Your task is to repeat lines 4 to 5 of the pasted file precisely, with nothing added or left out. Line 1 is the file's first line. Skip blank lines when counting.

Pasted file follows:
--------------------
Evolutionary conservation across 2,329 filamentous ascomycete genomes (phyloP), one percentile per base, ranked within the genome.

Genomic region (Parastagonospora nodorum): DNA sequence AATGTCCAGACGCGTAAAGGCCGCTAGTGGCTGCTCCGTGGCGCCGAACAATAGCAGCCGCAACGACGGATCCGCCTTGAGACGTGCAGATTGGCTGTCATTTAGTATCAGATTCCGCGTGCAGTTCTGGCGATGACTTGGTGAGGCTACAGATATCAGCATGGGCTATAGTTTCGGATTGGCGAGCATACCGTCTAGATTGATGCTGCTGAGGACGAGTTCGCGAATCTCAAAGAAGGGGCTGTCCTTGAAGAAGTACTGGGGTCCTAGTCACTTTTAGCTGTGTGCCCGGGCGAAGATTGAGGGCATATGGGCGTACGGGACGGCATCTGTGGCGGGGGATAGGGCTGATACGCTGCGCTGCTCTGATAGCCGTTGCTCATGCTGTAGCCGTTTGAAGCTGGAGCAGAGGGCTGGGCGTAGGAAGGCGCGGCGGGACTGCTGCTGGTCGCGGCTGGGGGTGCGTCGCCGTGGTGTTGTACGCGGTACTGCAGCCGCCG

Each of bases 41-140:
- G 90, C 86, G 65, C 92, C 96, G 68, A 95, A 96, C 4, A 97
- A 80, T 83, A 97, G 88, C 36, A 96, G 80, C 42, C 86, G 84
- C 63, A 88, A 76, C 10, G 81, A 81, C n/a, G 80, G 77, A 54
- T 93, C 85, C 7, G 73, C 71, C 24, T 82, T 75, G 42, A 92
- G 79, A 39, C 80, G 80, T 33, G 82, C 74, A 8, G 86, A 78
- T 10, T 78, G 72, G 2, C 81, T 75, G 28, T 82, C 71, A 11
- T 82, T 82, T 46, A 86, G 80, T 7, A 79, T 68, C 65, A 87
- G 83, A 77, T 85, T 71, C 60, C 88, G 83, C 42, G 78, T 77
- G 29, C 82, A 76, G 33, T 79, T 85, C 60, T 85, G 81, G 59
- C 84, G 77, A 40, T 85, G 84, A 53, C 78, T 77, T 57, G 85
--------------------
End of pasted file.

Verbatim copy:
- G 90, C 86, G 65, C 92, C 96, G 68, A 95, A 96, C 4, A 97
- A 80, T 83, A 97, G 88, C 36, A 96, G 80, C 42, C 86, G 84